Is foreign pension taxable in India as income

#1 Jan 23rd, 2017, 13:27
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  • salima is offline
#1
i have lived in india since 2003. i do not work here but i had determined that i would not have to pay income tax to india on my pension from usa. actually it doesnt matter because i would never have enough pension to qualify for the honor of paying income tax in india. but something has come up to make me want to check and be sure i was correct in my reasoning.

i have been looking over the tax treaty between india and usa.
article 19 refers to government service employees, and since i worked at private companies only, i would use article 20 for my reference.

article 20 (private pensions, annuities, alimony and child support)

1. Any pension, other than a pension referred to in Article 19 (Remuneration and Pensions in
Respect of Government Service), or any annuity derived by a resident of a Contracting State from sources within the other Contracting State may be taxed only in the first-mentioned Contracting State.

2. Notwithstanding paragraph 1, and subject to the provisions of Article 19 (Remuneration and
Pensions in Respect of Government Service), social security benefits and other public pensions paid by a Contracting State to a resident of the other Contracting State or a citizen of the United States shall be taxable only in the first-mentioned State.

the above are the paragraphs that refer to me. my pension is not exactly from the companies where i worked, but from the government. it is social security benefits.

the way i interpret the section in bold type is:
my pension is paid by the contracting state first mentioned (usa) to a resident (which is me) of the other contracting state (which is india). it is taxable only in the first mentioned state (which is usa).

these things are always extremely difficult to understand due to the the over-engineered way they are written in the attempt to avoid any misunderstanding.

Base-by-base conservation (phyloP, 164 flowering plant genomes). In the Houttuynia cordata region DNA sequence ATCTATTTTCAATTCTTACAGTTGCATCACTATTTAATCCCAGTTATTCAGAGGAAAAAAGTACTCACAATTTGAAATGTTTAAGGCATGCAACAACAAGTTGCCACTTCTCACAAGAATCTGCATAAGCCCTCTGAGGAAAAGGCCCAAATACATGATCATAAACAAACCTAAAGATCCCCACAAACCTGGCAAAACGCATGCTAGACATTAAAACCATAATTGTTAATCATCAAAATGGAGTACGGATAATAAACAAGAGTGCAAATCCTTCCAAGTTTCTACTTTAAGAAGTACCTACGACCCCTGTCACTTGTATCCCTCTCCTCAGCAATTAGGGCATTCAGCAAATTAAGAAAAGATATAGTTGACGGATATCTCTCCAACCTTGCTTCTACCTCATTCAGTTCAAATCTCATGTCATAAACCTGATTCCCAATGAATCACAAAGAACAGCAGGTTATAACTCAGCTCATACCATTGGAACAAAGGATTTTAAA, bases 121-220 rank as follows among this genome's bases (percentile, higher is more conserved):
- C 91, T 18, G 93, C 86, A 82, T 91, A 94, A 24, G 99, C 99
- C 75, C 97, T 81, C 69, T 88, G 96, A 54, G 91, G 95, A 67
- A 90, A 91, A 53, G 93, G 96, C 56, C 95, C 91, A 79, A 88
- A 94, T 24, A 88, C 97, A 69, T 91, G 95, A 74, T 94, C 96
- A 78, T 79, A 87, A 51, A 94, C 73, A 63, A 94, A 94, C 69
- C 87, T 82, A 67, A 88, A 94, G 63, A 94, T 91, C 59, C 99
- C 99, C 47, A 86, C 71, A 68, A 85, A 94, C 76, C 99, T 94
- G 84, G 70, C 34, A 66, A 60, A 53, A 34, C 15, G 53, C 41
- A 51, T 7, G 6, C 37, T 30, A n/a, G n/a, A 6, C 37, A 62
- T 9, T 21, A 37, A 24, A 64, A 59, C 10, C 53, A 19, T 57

from the treasury departments technical explanation which i have in pdf form:
section explaining article 20:

Paragraph 1 provides that private pensions and any annuities derived by a resident of a Contracting State from sources within the other Contracting State are taxable only in the State of residence of the recipient.

Paragraph 2 provides a different rule for social security benefits and other public
pensions (other than those which are dealt within Article 19) paid by a Contracting State to a resident of the other Contracting State or a citizen of the United States. Such payments aretaxable only in the Contracting State that pays them.

i think the last paragraph verifies the conclusion i had come to, but i wanted to check with anyone who has any experience in the subject.
#2 Jan 23rd, 2017, 13:40
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  • dillichaat is offline
#2
Your reasoning seems correct and reflects what the treaty says. Obviously contingent on the qualification of your income as 'social security benefits or other public pension' and there you don't seem totally sure.
"It is preferable to have a criminal for a servant rather than a fool because a criminal's actions are predictable and you can protect yourself against them, whereas there is no telling what a fool's next move will be.
#3 Jan 23rd, 2017, 14:04
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  • salima is offline
#3
Quote:
Originally Posted by dillichaat View Post Your reasoning seems correct and reflects what the treaty says. Obviously contingent on the qualification of your income as 'social security benefits or other public pension' and there you don't seem totally sure.
sorry, i am sure-my pension is social security benefits. i was just posting both paragraphs to show there is a difference in the rules and hoping that i understood what i read!
Last edited by salima; Jan 23rd, 2017 at 14:04.. Reason: typo
#4 Jan 23rd, 2017, 14:22
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  • edwardseco is offline
#4
Its a lot better tax exposure in the US than India so its a good thing for that tax treaty..
#5 Jan 23rd, 2017, 14:31
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  • dillichaat is offline
#5
....I'd kill for India's income tax rate. Over here my marginal rate is 50%, average rate 43%. That's AFTER my social security contributions and before paying VAT at 6% on essential food and 21.5% on everything else.
#6 Jan 23rd, 2017, 15:58
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  • Nick-H is offline
#6
Salima, congratulations and hope you're right!
Indian income tax liability currently starts at 2.5 or 3 lakh Rs. Amazed if you manage to live on less... Even though I know that millions of Indians do.

I guess you must have simplified and cut back your lifestyle and its cost.

I don't think there is much luxury in my life, but yes, I look around me and see many things that could be lived without. Starting with the car....
~
Life gets aadhar every day.
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